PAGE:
and back the samples were placed in cell dishes and the space between the glass
and the sample surface filled with buffer solution. The excitation wavelength
was 750 nm, the detection wavelength interval from 435 nm 485 nm. A 690 nm
short-pass filter of Chroma was used to block scattered excitation light. The
back side of the sample was protected by a black cover to avoid daylight pickup
and to avoid fluorescence light to be reflected back into the beam path from
the condensor lens or the lamp reflector. Such reflections show up as nasty
distortions in the decay data, especially when the decay functions contain fast
decay components of large amplitude.
Data analysis was performed by bh SPCImage
NG, using an MLE fit and triple-exponential decay models .
FLIM results obtained from the melanoma are
shown in Fig. 1 and Fig. 2. Fig. 1 shows a lifetime image of a vertical section
through the tissue. Superficial layers are shown on the right in the image,
deeper layers on the left. Colour coding shows the amplitude-weighted lifetime,
tm, obtained by fitting the decay data by a triple-exponential model [1, 8]. As can be seen from the image, the
lifetime is extraordinarily short in a layer close to the surface of the
tissue. The lifetime is about 20 ps in the superficial layers (orange
areas), and about 1200 ps in deeper layers (green areas). A closer
inspection of the data shows that the short lifetime is caused by the presence
of an extremely fast decay component. An image displaying the lifetime of the
fastest component, t1, of the triple-exponential decay is shown in Fig. 2.
Decay curves from selected spots of the image are shown on the right. The short
value of t1 shows up clearly in the t1 image. It is visible as a sharp peak in
the decay curve from the superficial tissue layer, see bottom, right. The fit
delivers a lifetime, t1, of 13 ps and an amplitude, a1, of 98% for the
fast component. The amplitude ratio, a1/(a2+a3), is about 57, which is
unusually high for biological material. The peak is not present in the decay
curve from deep tissue layers, see top right. The component lifetimes in these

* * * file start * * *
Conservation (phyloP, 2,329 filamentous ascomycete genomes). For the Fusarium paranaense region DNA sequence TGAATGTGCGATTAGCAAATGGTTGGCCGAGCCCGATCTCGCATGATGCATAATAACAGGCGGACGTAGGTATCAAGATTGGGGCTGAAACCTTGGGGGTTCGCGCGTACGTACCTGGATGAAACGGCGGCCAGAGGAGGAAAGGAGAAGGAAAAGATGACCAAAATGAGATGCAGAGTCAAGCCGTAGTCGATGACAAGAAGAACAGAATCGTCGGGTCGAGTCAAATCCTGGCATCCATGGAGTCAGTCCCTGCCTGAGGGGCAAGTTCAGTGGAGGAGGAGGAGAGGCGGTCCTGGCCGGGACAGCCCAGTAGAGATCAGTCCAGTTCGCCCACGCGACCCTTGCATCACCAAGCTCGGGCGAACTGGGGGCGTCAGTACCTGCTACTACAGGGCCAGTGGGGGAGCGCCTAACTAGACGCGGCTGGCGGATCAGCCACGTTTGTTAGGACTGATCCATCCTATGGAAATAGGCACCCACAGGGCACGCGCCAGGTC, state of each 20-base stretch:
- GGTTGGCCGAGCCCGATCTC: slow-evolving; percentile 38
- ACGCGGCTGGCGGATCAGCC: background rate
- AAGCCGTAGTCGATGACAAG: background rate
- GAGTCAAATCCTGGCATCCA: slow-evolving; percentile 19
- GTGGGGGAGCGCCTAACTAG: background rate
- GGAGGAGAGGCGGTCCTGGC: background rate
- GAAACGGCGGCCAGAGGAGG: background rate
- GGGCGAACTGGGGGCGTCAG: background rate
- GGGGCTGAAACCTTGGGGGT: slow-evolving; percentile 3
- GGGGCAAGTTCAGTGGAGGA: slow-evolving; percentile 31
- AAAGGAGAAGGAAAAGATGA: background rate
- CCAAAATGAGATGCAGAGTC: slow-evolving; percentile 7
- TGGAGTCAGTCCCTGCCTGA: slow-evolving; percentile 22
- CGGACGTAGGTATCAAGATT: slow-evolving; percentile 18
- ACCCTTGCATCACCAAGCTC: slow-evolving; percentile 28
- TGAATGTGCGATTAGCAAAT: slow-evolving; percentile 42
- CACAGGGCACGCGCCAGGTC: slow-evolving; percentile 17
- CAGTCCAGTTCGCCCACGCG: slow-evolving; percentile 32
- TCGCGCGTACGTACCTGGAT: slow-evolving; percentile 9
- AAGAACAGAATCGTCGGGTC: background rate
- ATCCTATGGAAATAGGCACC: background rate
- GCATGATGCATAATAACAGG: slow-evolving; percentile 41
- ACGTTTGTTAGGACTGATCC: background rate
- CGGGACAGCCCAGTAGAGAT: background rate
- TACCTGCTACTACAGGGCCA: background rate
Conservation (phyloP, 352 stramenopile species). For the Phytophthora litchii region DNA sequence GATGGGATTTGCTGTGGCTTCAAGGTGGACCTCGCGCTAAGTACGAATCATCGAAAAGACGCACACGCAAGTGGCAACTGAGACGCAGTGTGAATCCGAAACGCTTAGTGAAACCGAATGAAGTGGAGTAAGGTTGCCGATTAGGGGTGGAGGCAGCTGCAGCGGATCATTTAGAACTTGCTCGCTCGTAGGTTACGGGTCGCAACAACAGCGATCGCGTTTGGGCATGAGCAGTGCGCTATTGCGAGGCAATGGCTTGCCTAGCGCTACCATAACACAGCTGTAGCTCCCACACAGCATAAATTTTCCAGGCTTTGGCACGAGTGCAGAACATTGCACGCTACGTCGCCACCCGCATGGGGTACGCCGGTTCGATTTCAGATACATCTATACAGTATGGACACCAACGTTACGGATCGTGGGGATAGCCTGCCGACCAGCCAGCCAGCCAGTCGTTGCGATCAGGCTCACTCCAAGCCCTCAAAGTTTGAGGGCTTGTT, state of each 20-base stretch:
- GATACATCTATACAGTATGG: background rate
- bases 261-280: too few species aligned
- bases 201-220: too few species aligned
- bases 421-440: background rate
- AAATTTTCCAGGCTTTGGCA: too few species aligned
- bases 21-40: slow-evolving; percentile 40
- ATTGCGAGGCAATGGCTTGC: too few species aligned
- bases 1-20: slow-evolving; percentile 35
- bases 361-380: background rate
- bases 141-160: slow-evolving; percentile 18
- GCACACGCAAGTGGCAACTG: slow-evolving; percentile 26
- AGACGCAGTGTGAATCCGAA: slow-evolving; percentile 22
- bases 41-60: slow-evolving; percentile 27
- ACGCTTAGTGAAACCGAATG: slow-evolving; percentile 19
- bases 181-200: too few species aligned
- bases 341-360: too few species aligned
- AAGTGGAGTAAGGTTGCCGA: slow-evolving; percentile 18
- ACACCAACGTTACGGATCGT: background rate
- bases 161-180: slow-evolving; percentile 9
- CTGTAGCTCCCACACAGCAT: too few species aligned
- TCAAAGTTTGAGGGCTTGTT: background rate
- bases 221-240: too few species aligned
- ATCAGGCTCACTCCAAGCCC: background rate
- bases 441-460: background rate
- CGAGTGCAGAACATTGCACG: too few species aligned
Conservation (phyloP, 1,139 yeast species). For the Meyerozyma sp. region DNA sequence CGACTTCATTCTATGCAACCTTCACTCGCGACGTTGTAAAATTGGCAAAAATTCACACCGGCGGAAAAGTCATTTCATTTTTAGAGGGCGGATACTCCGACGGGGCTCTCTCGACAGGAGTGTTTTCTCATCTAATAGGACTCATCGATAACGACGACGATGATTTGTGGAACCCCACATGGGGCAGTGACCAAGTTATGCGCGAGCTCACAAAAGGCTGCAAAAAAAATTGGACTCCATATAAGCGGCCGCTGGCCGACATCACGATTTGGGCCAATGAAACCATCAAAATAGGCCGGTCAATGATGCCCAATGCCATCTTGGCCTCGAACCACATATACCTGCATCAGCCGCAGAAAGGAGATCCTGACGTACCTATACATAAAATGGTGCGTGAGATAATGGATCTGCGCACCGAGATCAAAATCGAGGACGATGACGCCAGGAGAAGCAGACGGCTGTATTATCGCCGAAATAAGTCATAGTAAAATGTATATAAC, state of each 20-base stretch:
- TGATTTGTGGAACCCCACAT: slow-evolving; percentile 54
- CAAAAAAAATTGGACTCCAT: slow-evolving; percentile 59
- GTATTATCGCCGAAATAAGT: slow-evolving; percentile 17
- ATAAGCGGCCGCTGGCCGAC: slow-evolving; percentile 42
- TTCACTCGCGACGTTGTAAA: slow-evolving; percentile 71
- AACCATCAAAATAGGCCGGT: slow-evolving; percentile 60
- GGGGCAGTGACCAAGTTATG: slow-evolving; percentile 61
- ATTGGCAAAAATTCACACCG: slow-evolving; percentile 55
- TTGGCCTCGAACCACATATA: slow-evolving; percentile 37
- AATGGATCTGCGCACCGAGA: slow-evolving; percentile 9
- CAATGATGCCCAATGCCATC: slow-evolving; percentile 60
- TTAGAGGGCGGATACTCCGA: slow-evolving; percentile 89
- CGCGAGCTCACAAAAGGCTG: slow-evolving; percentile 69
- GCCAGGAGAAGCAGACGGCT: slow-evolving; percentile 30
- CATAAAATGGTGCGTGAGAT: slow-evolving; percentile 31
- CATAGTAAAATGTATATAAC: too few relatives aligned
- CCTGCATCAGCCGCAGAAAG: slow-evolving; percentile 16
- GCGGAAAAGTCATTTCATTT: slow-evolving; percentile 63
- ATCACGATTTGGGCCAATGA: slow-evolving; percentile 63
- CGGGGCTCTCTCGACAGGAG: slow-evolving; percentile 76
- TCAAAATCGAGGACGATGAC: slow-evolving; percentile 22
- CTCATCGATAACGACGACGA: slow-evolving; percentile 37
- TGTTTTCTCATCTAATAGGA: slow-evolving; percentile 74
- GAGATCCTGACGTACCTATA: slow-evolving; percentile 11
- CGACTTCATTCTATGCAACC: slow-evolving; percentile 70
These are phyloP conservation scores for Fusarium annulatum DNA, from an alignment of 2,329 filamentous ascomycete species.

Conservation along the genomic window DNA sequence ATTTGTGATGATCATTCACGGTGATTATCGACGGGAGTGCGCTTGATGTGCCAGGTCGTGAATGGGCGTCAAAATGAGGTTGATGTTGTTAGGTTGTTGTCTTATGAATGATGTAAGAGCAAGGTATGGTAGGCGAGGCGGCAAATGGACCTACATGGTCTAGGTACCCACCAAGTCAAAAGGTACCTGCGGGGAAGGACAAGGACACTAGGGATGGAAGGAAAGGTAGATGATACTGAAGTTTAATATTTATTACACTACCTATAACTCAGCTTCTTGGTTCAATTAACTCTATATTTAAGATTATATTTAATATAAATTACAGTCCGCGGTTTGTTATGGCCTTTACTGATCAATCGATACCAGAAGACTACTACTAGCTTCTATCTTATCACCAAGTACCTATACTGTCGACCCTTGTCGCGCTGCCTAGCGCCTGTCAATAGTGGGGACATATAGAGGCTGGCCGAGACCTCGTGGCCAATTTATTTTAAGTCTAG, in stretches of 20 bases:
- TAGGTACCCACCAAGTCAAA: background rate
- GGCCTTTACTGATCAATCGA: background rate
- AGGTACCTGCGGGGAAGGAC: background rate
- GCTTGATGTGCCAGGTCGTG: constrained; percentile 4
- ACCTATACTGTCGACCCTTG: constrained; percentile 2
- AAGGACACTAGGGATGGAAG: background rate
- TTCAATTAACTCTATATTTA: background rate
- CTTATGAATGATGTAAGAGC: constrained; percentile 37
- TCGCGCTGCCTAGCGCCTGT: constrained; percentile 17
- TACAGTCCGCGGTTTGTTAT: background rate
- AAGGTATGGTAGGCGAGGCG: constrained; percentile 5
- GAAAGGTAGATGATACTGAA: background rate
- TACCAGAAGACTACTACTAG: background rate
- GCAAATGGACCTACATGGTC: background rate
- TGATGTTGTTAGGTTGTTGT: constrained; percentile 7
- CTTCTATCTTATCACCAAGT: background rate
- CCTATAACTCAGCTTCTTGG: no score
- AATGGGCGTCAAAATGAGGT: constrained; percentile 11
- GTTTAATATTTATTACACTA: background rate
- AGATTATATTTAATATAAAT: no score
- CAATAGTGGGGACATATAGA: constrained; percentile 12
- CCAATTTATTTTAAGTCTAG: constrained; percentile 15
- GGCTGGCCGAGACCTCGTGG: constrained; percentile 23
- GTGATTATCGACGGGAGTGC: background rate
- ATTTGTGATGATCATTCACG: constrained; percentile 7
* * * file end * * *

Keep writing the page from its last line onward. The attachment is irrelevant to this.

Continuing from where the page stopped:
areas are in a more or less 'normal' range, and compatible with a mixture of
NADH, FAD, and possibly FMN . The parameters are t1 = 185 ps,
a1 = 23.8%, a1/(a2+a3) = 0.31.
Fig. 1: Vertical section through melanoma sample, colour-coded image of
the amplitude-weighted lifetime, tm, of a triple-exponential fit of the decay
data. Red to blue corresponds to 0 ps to 2500 ps.
Fig. 2: Colour-coded image of the lifetime of the fast component, t1, of a
triple-exponential fit of the data. Red to blue corresponds to 0 to
100 ps. Decay curves in characteristic spots of the image are shown on the
For comparison, Fig. 3 shows a FLIM image
of a sample from a benign pigmented lesion recorded under similar conditions. A
tm image is shown on the left, a decay curve from a selected spot on the right.
As can be seen from the figure there is no ultra-fast component of high
amplitude, as in the melanoma data. The fast decay component has a lifetime of
96 ps, and an amplitude of 45%. The amplitude ratio, a1/(a2+a3), is about
0.8, i.e. 70 times smaller than for the malignant melanoma.
Fig. 3: Left: tm image of a sample from a benign pigments skin lesion. Red
to blue corresponds to tm = 0 ps to 2500 ps. Right: decay curve in a selected
spot of the image. There is no high-amplitude ultra-fast decay component.
Discussion of the Results
Fluorescence decay functions measured in
malignant-melanoma tissue differ significantly from that in normal skin tissue,
and from the tissue of benign pigmented lesions. The most striking difference
is in the lifetime of the fast decay component, t1, and in the amplitude ratio
of the fast component, a1/(a2+a3). The decay parameters can potentially be used
to identify malignant melanoma, and to investigate their development
mechanisms. Ultra-fast decay effects should therefore no longer be put aside as
a peculiarity but considered as a potential source of biological information.
As for the origin of the fast decay
component we can only speculate. It is reasonable to assume that it comes from
special forms of melanin. A likely source are aggregates, forming by the high
concentration of melanin in the melanoma. It is not unusual that aggregates
exhibit extremely short fluorescence lifetimes, and it would not be surprising
if the same effect occurred for melanin. However, why other material with high
melanin content does not show the fast decay component remains an open